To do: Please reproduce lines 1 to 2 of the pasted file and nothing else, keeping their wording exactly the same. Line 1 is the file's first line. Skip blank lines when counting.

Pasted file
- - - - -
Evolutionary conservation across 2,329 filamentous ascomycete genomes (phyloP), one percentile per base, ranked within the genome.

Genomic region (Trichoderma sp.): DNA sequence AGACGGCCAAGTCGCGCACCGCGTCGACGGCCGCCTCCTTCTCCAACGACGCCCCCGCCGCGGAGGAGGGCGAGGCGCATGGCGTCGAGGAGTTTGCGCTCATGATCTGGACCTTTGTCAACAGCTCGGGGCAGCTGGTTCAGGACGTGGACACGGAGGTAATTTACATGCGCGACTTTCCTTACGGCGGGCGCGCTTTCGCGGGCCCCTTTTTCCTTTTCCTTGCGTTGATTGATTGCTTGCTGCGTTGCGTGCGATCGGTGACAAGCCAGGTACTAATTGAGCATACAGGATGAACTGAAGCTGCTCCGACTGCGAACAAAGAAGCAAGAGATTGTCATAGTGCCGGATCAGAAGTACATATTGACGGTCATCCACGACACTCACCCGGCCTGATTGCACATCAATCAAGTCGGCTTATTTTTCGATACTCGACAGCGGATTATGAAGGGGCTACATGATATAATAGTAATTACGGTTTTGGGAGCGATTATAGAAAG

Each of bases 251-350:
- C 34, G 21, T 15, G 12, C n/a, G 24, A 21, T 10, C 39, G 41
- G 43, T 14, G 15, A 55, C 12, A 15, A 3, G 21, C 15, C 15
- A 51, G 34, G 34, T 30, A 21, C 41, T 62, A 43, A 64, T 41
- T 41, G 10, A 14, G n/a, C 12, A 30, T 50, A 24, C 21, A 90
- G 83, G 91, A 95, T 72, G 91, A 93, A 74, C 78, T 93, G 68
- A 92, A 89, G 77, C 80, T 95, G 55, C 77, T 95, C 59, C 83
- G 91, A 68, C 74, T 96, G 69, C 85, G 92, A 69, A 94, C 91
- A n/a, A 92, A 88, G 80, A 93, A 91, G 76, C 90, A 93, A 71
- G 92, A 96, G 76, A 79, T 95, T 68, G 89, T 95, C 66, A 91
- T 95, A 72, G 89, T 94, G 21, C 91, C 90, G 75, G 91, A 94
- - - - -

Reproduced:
Evolutionary conservation across 2,329 filamentous ascomycete genomes (phyloP), one percentile per base, ranked within the genome.

Genomic region (Trichoderma sp.): DNA sequence AGACGGCCAAGTCGCGCACCGCGTCGACGGCCGCCTCCTTCTCCAACGACGCCCCCGCCGCGGAGGAGGGCGAGGCGCATGGCGTCGAGGAGTTTGCGCTCATGATCTGGACCTTTGTCAACAGCTCGGGGCAGCTGGTTCAGGACGTGGACACGGAGGTAATTTACATGCGCGACTTTCCTTACGGCGGGCGCGCTTTCGCGGGCCCCTTTTTCCTTTTCCTTGCGTTGATTGATTGCTTGCTGCGTTGCGTGCGATCGGTGACAAGCCAGGTACTAATTGAGCATACAGGATGAACTGAAGCTGCTCCGACTGCGAACAAAGAAGCAAGAGATTGTCATAGTGCCGGATCAGAAGTACATATTGACGGTCATCCACGACACTCACCCGGCCTGATTGCACATCAATCAAGTCGGCTTATTTTTCGATACTCGACAGCGGATTATGAAGGGGCTACATGATATAATAGTAATTACGGTTTTGGGAGCGATTATAGAAAG